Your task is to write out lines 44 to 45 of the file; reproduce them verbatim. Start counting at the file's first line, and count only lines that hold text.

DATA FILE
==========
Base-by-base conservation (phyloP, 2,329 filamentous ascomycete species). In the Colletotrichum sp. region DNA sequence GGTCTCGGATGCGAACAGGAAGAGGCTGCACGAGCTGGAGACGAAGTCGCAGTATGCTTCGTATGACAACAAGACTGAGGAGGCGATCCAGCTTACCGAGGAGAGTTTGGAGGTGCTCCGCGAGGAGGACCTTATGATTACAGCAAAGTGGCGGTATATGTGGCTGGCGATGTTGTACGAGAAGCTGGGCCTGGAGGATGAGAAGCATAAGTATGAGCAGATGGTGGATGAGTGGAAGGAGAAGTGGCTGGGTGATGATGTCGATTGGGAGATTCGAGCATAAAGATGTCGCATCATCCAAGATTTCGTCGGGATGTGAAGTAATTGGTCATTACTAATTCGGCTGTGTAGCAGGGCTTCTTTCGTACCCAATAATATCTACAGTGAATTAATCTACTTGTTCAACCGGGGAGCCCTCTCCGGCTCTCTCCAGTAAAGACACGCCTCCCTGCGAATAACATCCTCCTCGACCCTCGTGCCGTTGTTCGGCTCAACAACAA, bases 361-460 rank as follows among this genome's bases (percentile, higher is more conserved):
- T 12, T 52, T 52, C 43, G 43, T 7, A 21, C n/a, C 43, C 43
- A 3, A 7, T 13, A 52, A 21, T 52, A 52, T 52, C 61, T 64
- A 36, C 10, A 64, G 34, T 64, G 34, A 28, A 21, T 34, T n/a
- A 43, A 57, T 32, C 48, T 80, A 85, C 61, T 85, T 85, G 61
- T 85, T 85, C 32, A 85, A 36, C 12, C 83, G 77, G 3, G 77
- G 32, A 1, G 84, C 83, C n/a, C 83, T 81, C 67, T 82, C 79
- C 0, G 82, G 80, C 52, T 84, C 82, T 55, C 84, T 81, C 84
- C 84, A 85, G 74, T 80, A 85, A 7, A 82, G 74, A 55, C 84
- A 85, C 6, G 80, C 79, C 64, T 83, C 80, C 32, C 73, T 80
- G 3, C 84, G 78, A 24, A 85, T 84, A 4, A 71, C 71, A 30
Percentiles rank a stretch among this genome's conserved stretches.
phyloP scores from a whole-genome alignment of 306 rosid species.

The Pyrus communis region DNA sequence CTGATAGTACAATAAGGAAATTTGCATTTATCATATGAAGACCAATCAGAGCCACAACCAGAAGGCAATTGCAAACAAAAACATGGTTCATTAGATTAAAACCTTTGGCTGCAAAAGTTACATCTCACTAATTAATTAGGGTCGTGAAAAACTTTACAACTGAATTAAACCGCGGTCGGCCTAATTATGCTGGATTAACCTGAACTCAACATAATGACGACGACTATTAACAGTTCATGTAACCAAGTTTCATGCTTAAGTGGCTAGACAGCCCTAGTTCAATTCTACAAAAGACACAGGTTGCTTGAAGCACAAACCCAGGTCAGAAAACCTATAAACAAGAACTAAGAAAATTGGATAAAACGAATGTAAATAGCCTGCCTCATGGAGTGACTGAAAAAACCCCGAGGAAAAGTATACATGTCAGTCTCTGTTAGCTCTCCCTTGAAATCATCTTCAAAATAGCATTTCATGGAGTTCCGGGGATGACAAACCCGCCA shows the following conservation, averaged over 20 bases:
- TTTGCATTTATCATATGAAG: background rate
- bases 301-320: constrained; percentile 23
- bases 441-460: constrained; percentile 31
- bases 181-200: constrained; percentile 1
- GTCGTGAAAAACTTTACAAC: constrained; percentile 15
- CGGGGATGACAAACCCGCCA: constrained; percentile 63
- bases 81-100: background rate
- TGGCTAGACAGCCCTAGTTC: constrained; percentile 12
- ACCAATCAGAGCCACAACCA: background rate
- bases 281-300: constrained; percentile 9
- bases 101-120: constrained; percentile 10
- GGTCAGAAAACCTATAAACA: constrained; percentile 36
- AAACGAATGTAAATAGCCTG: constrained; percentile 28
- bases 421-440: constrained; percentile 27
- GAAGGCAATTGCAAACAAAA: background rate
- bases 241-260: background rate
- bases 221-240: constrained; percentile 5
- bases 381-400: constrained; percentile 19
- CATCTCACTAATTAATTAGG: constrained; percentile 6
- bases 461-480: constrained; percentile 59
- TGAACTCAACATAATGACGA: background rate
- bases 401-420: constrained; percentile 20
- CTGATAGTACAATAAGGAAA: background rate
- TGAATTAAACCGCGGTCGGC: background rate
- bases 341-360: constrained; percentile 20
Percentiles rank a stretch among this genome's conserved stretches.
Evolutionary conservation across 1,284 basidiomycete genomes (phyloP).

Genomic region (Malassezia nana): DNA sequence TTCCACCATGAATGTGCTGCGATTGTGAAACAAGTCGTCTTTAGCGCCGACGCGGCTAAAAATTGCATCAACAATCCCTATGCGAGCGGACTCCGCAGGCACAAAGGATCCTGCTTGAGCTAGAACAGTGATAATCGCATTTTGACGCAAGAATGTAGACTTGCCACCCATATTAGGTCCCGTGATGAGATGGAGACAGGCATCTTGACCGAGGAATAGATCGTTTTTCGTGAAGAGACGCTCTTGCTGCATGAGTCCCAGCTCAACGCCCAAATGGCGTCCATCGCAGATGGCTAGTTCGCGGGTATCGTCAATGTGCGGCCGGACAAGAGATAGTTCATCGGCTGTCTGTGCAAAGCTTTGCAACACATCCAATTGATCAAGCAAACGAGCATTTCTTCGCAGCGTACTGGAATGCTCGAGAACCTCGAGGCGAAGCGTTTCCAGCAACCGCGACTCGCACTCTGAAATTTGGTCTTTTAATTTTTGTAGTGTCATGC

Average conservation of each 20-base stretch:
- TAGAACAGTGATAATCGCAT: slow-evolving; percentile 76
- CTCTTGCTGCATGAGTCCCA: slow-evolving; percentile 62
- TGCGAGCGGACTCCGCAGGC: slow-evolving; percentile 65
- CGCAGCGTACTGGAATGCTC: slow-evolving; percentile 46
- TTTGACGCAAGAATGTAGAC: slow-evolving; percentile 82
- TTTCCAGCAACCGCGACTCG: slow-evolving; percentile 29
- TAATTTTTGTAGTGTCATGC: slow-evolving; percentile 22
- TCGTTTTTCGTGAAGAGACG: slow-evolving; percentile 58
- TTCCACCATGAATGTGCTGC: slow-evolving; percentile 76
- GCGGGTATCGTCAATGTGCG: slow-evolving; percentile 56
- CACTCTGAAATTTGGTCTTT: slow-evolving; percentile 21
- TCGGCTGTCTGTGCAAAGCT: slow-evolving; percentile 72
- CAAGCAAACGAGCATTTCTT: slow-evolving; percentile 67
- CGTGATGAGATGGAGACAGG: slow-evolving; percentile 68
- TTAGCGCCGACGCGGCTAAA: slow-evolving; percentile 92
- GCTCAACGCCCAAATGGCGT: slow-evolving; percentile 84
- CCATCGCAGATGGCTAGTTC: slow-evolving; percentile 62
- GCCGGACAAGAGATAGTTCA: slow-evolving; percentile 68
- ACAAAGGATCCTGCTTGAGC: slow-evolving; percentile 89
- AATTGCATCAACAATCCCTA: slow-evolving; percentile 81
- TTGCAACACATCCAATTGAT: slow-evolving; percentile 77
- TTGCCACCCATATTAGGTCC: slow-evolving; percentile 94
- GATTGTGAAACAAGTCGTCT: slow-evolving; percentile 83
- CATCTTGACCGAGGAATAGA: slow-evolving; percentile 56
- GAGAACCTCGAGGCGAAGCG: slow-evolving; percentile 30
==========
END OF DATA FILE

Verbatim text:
- TAGAACAGTGATAATCGCAT: slow-evolving; percentile 76
- CTCTTGCTGCATGAGTCCCA: slow-evolving; percentile 62